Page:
A central challenge for the Turkish economy in avoiding falling into a middle-income trap is to achievea shift away from (what the World Bank has labeled) a “know-who” toward a “know-how” economy. The latter implies not just investments in education but also putting a more educated workforce to productive use.
The recently released employment statistics from the Turkish statistical institute showed two worrisome features of how unemployment has evolved over the last year, beyond the headline 1.9 percentage point jump in the unemployment rate from 10.8% in 2015 to 12.7% in 2016.
1) The increase in the unemployment rate is to a significant degree driven by individuals with higher education degrees, a group that experienced a 3 percentage point increase in the unemployment rate (see graph below). In contrast, less educated brackets show more modest upticks in unemployment. Arguably, this is different from a standard economic downturn which would normally affect blue-collar workers to a similar, if not larger, extent than white-collar workers. (Interestingly, there’s also a 4.2 percentage point increase among vocational high school graduates.)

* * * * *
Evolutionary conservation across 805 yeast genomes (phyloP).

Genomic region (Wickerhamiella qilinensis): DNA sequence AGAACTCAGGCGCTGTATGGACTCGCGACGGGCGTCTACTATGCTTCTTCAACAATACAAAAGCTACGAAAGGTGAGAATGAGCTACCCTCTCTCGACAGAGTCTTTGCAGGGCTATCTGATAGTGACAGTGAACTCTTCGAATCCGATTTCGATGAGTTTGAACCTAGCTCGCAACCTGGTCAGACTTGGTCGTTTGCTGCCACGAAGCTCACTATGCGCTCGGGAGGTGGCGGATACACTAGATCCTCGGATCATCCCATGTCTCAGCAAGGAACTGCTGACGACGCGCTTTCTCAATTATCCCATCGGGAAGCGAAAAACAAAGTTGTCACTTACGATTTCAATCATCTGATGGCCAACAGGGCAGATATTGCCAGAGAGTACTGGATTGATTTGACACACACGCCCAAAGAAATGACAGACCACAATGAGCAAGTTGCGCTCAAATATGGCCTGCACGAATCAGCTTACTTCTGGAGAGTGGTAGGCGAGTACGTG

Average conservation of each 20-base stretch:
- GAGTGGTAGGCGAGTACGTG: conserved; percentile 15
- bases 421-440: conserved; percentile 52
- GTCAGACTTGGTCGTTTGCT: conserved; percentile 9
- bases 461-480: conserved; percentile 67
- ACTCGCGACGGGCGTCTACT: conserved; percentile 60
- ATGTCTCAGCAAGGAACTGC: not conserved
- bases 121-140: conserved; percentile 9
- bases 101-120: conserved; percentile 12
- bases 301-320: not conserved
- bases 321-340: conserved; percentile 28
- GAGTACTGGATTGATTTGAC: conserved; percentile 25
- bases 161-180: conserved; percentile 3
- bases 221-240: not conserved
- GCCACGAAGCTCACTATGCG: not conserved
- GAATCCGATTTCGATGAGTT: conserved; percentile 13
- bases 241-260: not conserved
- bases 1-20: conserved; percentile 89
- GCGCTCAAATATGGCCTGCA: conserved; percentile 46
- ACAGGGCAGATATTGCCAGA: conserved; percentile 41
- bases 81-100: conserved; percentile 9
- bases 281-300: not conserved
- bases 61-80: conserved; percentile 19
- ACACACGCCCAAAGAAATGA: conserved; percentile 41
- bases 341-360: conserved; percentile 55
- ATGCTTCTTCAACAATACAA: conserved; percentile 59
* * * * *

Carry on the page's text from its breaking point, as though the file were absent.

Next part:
2) The unemployment rate change between 2015 and 2016 among women is twice the magnitude to that for men: 2.8 versus 1.4 percentage points respectively. Moreover, this is mostly driven by higher-educated women with at least a high-school degree, and changes in the unemployment rate varying between 3.8-4.8 percentage points.